The Pain of Fatherhood

In the fear of the Lord one has strong confidence, and his children will have a refuge. –Proverbs 14:26

When God’s Word and it’s thrust toward discipleship of your family comes into focus, pain immediately sets in. I mean to say it is an urgency. A desperate desire.

As a father and husband I am called to disciple my wife and my children. This is perfectly clear in Scripture. This pain I’m describing is something not suitable for words. I have a deep, unexplainable longing for the best for my wife and child. Not my best. God’s best. The conviction is this:  no one else is called to do what I am – only I can fulfill this calling in their lives.  I am called to show them God’s best.  I say it is no one else’s calling because I am their spiritual leader. My wife is married to only me. I am the only father of my child. The responsibility rests solely on my shoulders to do this, by the power of the gospel. And if I do it, it will be as a result of me loving God in such a way that they can experience His best.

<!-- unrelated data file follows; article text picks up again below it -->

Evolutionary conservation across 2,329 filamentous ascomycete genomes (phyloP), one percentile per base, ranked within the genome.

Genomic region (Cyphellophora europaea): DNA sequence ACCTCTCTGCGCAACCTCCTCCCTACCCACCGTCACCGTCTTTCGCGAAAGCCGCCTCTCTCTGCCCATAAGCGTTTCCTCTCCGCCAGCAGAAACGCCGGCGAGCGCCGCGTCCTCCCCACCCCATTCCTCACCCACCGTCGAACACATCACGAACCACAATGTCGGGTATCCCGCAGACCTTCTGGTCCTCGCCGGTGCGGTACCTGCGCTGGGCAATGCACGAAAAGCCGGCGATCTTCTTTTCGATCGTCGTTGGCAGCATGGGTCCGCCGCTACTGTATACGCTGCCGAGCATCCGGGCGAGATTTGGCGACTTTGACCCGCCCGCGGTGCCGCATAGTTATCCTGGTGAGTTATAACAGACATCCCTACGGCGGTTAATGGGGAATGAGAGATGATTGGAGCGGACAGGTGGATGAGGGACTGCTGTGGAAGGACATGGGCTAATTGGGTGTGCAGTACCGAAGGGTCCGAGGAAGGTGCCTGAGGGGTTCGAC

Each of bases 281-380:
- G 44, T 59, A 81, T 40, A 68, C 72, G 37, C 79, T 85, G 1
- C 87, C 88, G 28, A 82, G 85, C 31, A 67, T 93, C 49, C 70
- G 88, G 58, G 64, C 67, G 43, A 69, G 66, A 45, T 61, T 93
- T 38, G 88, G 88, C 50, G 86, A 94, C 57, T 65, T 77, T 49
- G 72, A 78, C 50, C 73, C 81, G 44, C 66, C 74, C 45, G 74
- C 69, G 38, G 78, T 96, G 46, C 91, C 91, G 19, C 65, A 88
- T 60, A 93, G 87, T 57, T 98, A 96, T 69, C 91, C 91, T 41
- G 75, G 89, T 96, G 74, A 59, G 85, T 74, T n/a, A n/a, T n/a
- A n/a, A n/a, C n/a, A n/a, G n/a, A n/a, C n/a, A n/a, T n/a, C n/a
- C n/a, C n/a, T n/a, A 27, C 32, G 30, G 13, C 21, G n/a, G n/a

But it is not my own self doing this thing. My flesh would love to outsource this discipleship (as many people think) to the local church or some other “professional”. That is not God’s design. Too many have chosen to outsource discipleship of their family. That is not Scriptural. I  have a calling placed on my life as a dad to mold and make a grown woman and growing child, through the leadership and work of the Holy Spirit, to be satisfied in God. Not in what He does for us, but in who He is. My flesh is satisfied in His blessings but the God in me is only satisfied in Himself.  Rightfully so.

The pain of fatherhood, to me, is so wanting to see God move in my family that the only alleviation is surrender. Only the killing of my own idols can make way for the true worship of God for my family. Even then the depths of what He can accomplish are not even being tasted. This pain I have is to see them become true God-worshipers. A desire so deeply rooted that it’s urgent and uncomfortable until it’s manifested in response to God’s grace. The question is not of His faithfulness to do it, but of my response to the pain of fatherhood.


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